Over here we have "LUGS" Linux User Groups.... bunches of tech guys who are into open source/free software.. they often do stuff for "deserving causes". They're often a bit geeky (Mild Autism?!?) which can be offputting to NT's.... but if you're ADD aware you'll understand where they're coming from! Over here they are geographically organised.... nominally based in a town.... but that doesn't mean they actually reside there... such is the way of the internetiweb.

Getting a free techie onside might get your best way to get this sorted, both with the school and also to acquire free/low cost kit and technical support. It would be good if the pupil learnt to support themselves technically... it's not that difficult.... jut takes confidence and a mentor.



My daughter works in a pawn shop and often has first dibs when a pawned
machine goes out for sale. But sometimes she has to wait awhile for one that's
affordable. Kat had one and it died - so do we spend a minimum of $100 to fix
it - maybe - or wait for one to go on sale? And yeah, we do have shops in the
city nearby that sell refurbished laptops. That's the fallback plan.

I'm just keeping my fingers crossed that the change of schools comes through,
because it doesn't look like dad will have internet access at his house anytime
soon.

Allegra113
12-14-13, 09:22 PM
I ask students at the beginning of they year who has computer/internet access at home. If someone doesn't our local cable company has internet services for about 5-10/month and a laptop to use with it. Look into what programs might be available in your area.

Lunacie
12-14-13, 09:31 PM
I ask students at the beginning of they year who has computer/internet access at home. If someone doesn't our local cable company has internet services for about 5-10/month and a laptop to use with it. Look into what programs might be available in your area.




We have computers and internet access at our house. My daughter and I are
both divorced and I'm helping to co-parent my grandkids (both special needs).

Their dad moved to a farmhouse several months ago out in the country where
he can't get internet access for any price. He's a great dad and the girls have
been spending every weekend with him at his house. But it's been a month
since the oldest could go because of the lack of internet and her homework.

Ms. Mango
12-15-13, 12:06 AM
Moderator Note:

There have been several references to yesterday's school shooting in Colorado. Posts have been edited, posts have been removed.

Advocating or condoning violence towards a teacher is not the answer to the problem posed by the member in her OP. Violence isn't the antidote to frustration.

Keep the thread on topic going forward.

sarahsweets
12-15-13, 07:33 AM
Another thing that annoys me about this is the assumption that everyone has internet access, a computer of their own and the financial means to afford those things. When you add up the cost of internet access, ink, paper, printer and laptop, if you are talking about a family with a fixed income, that becomes an expense that is more on the luxury side of things not the necessity line of things. Like I said, during our financial crisis's that we had from 2008-2010, the internet was NOT a priority and anyone on a fixed/limited income will understand this.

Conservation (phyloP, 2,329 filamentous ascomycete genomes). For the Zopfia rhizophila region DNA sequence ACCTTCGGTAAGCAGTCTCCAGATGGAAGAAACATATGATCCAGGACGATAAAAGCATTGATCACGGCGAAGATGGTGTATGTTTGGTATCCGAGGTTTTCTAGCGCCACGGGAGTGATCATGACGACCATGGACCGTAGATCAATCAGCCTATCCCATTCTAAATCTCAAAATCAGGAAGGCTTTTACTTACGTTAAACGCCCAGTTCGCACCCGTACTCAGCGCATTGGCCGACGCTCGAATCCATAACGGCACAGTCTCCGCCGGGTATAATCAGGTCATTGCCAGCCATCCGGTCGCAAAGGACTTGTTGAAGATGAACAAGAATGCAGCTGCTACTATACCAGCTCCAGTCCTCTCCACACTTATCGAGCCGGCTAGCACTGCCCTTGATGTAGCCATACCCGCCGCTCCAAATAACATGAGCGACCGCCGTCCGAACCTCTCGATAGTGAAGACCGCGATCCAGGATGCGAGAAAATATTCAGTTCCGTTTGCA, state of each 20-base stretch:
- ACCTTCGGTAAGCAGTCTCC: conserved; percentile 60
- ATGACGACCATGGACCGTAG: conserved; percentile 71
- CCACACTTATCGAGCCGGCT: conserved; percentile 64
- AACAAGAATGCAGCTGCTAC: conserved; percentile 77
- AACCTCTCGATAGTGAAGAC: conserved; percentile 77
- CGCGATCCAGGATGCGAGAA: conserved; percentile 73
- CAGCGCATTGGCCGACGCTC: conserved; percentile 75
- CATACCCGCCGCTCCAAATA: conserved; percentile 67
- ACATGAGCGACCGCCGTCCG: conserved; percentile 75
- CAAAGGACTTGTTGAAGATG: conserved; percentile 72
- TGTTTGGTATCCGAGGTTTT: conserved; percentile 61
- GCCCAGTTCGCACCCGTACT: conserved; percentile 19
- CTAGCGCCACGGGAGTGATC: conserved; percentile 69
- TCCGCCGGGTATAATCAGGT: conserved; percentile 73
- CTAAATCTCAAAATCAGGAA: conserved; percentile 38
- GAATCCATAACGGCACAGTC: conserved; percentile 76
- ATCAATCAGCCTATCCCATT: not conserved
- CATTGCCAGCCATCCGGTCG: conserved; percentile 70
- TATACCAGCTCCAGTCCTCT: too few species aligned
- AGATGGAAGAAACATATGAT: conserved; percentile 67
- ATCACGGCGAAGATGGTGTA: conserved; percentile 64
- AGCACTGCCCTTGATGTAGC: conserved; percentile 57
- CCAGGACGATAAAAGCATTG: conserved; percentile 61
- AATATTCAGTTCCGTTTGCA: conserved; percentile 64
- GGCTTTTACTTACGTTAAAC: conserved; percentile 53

Lunacie
12-15-13, 10:53 AM
Another thing that annoys me about this is the assumption that everyone has internet access, a computer of their own and the financial means to afford those things. When you add up the cost of internet access, ink, paper, printer and laptop, if you are talking about a family with a fixed income, that becomes an expense that is more on the luxury side of things not the necessity line of things. Like I said, during our financial crisis's that we had from 2008-2010, the internet was NOT a priority and anyone on a fixed/limited income will understand this.

What my granddaughter found even more annoying was that after telling this
particular teacher several times that she doesn't have internet to homework
during the weekend, the teacher keeps giving her homework for the weekend
that requires internet access. When reminded yet again, she refuses to allow
Kat to work on something different that doesn't require internet access.

That goes beyond blanket assumption to blatant disregard.

Lunacie
12-17-13, 11:20 PM
Update: We got word today that Kat will be able to make the switch to online school at the first of the year. :yes:

Tulip7171
12-17-13, 11:39 PM
Great news!

When I first heard about online schooling, I thought it was such great thing. My mother didn't understand how homeschooling worked when I was in school (undiagnosed ADHD in both my parents then) & so I struggled through middle & high school, finally dropping out 2 weeks before the end of junior year.

I wish online schooling had been available for me. I think it's such wonderful thing for kids that struggle with traditional schooling.

Lunacie
12-18-13, 12:10 AM
Great news!

When I first heard about online schooling, I thought it was such great thing. My mother didn't understand how homeschooling worked when I was in school (undiagnosed ADHD in both my parents then) & so I struggled through middle & high school, finally dropping out 2 weeks before the end of junior year.